Loose leaf green tea is the freshest green tea available with the least amount of processing. Other types of green tea such as blended teas, instant teas, bottled teas, tea bags, and decaffeinated teas go through more processing.
The best whole leaves are packaged and sold as loose green tea. The broken leaf pieces, stems, and leftovers are used to process instant teas, bottled teas, and tea bags.
The catechin content depends on several factors. The catechin content can change according to how the leaves are manufactured. Fresh tea has the least amount of manufacturing, so it has the highest catechin content.
Bottled teas, tea bags, and decaffeinated teas go through more processing, which results in a lower amount of catechins (about half the amount as whole tea leaves).
Storage can also affect the catechin content. The catechins can degrade over time if the tea is not stored in proper packaging. Many bagged teas are not packaged properly and lose their potency and flavor over time.
The average shelf life of loose leaf green tea is approximately two years. There is minimal change if the tea is stored properly and used within two years.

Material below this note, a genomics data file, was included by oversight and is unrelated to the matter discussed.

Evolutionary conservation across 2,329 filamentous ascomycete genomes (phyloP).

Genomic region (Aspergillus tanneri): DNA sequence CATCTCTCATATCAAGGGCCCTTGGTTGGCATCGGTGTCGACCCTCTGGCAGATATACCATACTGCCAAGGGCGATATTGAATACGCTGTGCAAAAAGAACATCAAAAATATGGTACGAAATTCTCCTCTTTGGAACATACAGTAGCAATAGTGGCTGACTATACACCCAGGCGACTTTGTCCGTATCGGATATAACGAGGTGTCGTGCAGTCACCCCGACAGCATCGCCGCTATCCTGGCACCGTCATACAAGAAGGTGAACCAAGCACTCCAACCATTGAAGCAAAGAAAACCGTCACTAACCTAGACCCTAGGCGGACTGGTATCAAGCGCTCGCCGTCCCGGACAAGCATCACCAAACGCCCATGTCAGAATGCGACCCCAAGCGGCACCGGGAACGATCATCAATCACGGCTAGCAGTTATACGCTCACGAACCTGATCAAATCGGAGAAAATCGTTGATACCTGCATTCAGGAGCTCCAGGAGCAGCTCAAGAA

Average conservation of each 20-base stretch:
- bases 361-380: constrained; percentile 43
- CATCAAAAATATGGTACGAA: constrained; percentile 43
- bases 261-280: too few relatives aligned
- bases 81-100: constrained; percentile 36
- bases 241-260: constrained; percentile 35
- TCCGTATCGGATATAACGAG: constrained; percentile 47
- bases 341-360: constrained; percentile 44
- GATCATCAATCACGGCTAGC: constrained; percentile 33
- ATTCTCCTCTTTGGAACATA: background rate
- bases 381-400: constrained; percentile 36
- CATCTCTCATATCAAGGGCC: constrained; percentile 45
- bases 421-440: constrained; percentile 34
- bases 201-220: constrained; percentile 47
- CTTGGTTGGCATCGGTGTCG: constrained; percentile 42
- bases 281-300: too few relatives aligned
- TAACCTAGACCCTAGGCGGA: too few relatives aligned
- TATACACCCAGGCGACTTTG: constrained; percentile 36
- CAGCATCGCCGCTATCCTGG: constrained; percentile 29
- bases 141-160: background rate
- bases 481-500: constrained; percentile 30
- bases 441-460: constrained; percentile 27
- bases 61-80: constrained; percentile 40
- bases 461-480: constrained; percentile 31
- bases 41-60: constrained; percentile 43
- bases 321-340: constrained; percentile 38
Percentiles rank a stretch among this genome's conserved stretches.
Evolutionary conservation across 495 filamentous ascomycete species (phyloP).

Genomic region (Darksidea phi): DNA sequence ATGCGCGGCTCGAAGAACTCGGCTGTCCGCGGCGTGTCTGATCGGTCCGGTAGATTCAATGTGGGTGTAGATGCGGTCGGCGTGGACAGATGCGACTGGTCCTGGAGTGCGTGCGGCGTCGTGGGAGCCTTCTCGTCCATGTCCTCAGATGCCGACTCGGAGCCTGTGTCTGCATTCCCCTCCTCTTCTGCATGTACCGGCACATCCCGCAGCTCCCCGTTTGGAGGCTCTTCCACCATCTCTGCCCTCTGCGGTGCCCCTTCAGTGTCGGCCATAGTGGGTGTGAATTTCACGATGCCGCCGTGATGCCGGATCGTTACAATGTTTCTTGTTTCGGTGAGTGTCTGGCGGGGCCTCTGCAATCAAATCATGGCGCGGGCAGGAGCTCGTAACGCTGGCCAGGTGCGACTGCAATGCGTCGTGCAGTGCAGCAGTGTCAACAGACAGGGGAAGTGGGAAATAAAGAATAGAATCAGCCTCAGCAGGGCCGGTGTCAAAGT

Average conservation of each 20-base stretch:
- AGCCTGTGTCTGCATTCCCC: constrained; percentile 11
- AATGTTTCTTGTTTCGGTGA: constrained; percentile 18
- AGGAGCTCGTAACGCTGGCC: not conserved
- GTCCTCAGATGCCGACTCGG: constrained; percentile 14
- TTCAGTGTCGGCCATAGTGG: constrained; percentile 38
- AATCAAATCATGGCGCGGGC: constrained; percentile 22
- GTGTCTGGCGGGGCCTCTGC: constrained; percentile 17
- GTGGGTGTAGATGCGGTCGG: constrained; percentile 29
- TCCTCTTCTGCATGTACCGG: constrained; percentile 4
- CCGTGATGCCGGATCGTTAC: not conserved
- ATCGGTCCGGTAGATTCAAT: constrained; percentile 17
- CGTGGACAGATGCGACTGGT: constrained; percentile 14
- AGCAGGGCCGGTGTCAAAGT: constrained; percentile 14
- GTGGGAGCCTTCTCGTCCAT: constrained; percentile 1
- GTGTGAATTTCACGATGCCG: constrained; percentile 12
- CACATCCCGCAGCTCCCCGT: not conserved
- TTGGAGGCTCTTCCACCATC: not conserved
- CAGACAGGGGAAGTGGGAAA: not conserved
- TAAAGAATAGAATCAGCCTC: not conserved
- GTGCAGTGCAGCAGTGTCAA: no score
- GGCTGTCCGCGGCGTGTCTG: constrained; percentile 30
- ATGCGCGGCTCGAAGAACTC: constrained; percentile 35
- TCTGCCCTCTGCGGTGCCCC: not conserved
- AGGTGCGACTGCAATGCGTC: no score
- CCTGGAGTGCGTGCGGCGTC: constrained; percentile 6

The best packaging is metalized multilayer polyethylene film, similar to the packaging used for some brands of potato chips or candy bars. At room temperature, tea in this packaging can remain completely unchanged for six months.
From six to twelve months, there is very little change. However, after a year, the tea starts to slightly change, and the flavor becomes a bit mustier. Then, after two years, the tea begins to lose its beneficial properties, potency of catechins, and flavor.
It’s difficult to know how long a box of tea has been sitting on the shelf at a store. If you’re looking at teas at the store, I recommend choosing one that has the furthest expiration date (at least a year to be safe).
For a selection of high-quality loose leaf green tea visit DailyMatcha.com. Daily Matcha is our store where we sell green tea directly from Japan. Your purchases at Daily Matcha support our effort to keep this website free and to spread the word about green tea. Thank you!
Cabrera, C., Artacho, R., Gimenez, R. (2006). Beneficial effects of green tea – A review.Journal of the American College of Nutrition, 25(2), 79–99.
Lee, J., & Chambers, D. (2010). Flavors of green tea change little during storage. Journal of Sensory Studies, 25(4), 512-520.